Turkish prosecutor issued detention warrants for a total of 99 people in Ankara and Isparta provinces on Tuesday on accusations that they use a smart phone application known as ByLock, the state-run Anadolu news agency reported.
According to the report, warrants were issued for 59 people in 13 provinces by the Ankara Public Prosecutor’s Office as part of an investigation into the Gülen movement, accused by the Turkish government of mounting a coup attempt last summer.
Detention warrants were issued for 40 people by the Isparta Public Prosecutor’s Office as part of the investigation into the movement. Police detained 31, while nine people still remain at large.
In a similar development, nine teachers who had accounts at Bank Asya, which was seized by the government last year, were detained in the Bodrum district of Muğla province on Tuesday as part of the witch-hunt targeting the Gülen movement.
Turkish authorities believe that ByLock is a communication tool among followers of the faith-based Gülen movement.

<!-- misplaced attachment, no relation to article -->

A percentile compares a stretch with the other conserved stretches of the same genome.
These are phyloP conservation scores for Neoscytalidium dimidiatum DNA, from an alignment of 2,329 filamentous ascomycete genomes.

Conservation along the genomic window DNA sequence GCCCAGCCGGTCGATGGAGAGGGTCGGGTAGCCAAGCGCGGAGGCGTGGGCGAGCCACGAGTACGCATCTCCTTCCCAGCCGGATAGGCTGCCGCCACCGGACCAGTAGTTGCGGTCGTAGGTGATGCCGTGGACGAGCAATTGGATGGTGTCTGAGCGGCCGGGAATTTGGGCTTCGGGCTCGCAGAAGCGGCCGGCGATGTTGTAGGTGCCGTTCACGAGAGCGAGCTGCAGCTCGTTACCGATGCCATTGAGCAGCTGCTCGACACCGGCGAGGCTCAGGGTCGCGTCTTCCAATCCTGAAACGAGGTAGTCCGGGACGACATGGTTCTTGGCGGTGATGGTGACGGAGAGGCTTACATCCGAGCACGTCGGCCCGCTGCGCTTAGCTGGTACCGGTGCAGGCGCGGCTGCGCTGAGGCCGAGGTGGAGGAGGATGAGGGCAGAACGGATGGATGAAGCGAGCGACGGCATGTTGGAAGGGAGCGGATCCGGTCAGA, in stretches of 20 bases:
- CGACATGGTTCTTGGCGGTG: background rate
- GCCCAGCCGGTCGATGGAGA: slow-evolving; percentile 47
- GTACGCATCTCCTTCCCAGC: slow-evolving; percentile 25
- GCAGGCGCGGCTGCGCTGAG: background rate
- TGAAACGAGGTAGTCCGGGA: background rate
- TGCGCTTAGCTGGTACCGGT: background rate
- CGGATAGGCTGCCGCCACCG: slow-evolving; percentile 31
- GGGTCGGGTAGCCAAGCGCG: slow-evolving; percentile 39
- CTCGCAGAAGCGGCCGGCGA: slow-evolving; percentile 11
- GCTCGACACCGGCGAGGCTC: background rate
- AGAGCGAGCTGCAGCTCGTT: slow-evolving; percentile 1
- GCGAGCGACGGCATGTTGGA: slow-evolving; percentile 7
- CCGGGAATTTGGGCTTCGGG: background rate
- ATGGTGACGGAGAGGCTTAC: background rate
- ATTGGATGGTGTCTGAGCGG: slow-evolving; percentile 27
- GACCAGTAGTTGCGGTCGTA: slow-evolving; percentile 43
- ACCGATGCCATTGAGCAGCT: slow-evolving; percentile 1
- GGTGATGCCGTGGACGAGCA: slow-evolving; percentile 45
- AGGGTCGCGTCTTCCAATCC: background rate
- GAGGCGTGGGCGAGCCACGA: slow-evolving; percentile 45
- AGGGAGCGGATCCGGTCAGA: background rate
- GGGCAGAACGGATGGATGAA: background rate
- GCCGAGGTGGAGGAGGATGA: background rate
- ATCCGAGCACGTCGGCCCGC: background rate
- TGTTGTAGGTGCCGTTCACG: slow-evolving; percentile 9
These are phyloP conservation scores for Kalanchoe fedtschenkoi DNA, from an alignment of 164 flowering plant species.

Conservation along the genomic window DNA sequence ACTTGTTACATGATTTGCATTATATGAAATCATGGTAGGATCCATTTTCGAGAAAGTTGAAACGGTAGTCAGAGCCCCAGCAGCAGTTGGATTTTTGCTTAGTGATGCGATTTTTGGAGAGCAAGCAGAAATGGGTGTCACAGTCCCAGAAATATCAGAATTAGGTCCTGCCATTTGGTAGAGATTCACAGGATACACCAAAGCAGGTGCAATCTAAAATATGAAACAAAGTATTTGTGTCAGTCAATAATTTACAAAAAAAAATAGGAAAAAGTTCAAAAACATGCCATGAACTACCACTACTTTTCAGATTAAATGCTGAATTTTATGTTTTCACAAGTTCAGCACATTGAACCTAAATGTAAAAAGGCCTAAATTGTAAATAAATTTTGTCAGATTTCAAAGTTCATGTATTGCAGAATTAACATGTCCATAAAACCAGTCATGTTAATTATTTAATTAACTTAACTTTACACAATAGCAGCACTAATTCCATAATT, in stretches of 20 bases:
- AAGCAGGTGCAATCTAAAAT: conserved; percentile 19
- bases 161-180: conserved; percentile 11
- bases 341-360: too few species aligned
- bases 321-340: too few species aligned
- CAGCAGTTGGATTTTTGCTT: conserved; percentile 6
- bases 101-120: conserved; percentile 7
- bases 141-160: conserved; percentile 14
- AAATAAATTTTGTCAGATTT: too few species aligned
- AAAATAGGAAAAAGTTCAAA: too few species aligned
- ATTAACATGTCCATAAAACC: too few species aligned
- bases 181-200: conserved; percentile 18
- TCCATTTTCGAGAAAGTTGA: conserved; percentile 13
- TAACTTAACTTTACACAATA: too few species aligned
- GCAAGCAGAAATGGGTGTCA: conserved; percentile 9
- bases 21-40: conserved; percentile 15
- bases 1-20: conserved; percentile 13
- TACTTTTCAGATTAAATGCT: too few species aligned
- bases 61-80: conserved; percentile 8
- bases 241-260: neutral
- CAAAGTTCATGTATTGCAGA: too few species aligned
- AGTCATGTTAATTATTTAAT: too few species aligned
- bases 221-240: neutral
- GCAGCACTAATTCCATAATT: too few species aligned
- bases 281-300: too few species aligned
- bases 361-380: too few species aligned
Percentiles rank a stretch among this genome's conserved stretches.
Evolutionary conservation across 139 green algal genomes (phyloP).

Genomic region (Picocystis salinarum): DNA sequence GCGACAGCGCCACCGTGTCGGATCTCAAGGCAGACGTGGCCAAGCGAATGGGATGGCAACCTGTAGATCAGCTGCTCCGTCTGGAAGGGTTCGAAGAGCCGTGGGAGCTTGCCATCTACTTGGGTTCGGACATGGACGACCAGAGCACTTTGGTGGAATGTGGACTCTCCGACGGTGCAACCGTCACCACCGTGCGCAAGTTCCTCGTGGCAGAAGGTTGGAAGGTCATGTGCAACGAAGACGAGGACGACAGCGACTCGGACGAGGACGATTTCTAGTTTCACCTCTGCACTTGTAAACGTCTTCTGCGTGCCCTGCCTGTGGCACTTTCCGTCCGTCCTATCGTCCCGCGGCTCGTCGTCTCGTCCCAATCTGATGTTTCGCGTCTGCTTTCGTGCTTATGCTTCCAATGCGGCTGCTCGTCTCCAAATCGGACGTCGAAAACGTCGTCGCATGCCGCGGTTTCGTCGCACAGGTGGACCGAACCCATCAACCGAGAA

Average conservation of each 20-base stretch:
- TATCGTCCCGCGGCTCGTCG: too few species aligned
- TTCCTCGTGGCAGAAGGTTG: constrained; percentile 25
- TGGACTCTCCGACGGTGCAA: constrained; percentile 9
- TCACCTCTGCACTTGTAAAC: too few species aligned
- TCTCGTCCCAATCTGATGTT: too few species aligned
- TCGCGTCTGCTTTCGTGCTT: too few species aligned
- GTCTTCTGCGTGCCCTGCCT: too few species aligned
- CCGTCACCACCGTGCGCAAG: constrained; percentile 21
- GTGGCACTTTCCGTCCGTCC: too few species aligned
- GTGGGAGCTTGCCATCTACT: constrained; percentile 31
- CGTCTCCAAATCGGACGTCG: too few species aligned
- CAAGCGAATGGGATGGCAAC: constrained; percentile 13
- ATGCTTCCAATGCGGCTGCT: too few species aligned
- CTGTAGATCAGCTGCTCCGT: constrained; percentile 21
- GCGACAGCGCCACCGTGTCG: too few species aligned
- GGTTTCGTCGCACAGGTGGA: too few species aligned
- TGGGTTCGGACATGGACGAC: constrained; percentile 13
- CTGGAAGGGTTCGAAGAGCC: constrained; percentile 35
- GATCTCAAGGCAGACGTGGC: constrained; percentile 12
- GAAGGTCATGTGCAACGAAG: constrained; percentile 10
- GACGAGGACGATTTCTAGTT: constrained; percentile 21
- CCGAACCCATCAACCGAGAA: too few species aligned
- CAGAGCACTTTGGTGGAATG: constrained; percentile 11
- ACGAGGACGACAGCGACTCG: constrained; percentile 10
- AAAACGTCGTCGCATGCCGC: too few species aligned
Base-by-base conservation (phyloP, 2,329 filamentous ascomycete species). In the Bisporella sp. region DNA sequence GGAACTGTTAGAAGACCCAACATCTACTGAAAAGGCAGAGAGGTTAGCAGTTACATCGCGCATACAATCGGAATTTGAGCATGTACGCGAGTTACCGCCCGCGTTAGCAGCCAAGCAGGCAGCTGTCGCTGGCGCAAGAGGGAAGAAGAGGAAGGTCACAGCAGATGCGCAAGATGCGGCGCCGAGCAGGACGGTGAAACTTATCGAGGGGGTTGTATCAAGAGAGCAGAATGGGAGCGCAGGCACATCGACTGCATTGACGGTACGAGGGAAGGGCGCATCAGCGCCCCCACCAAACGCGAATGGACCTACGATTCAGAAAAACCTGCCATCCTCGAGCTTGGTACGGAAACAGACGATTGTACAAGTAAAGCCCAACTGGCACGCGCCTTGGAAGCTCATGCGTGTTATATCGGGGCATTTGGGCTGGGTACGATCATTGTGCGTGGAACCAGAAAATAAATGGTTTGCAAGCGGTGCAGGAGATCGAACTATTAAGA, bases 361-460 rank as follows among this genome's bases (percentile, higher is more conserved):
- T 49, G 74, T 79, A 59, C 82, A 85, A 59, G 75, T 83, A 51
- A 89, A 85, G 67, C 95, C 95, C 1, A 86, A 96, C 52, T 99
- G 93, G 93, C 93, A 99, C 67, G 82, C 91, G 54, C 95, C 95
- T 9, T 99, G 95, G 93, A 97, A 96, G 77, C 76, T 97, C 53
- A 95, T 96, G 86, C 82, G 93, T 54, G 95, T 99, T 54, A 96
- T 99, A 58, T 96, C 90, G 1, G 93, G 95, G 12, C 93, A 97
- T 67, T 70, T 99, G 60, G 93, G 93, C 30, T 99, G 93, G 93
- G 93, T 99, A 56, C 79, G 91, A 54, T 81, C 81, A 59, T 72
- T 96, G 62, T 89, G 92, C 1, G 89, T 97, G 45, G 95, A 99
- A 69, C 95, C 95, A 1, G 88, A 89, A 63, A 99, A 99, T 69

Tens of thousands of people, including civil servants, police officers, soldiers, businessmen and housemakers, have either been dismissed or arrested for using ByLock since the failed coup attempt on July 15, 2016.
A recent legal opinion published in London found that tens of thousands of Turkish citizens detained or dismissed from their jobs on the basis of downloading ByLock have had their human rights violated.
According to a report in The Guardian last week, a study commissioned by opponents of Turkish President Recep Tayyip Erdogan and conducted by a pair of 2 Bedford Row attorneys argues that the arrest of 75,000 suspects primarily because they downloaded the ByLock app is arbitrary and illegal.
According to the report by Guardian legal affairs correspondent Owen Bowcott, the legal opinion was commissioned by a pro-Gülen organization based in Europe. The two experienced British barristers, William Clegg QC and Simon Baker, drafted the opinion.
“The evidence that the [ByLock] app was used exclusively by those who were members or supporters of the Gülen movement [is] utterly unconvincing and unsupported by any evidence,” the two barristers said, according to the Guardian.
“There is a great deal of evidence … which demonstrates that the app was widely available and used in many different countries, some of which had no links to Turkey.”
The detention of people on this basis is “arbitrary and in breach of article 5” of the European Convention on Human Rights (ECHR), which guarantees the right to liberty, the report says.
The report examines transcripts of recent trials of Gülen followers in Turkey as well as Turkish intelligence reports on ByLock. It concludes that the cases presented so far violate the ECHR, to which Turkey is a party.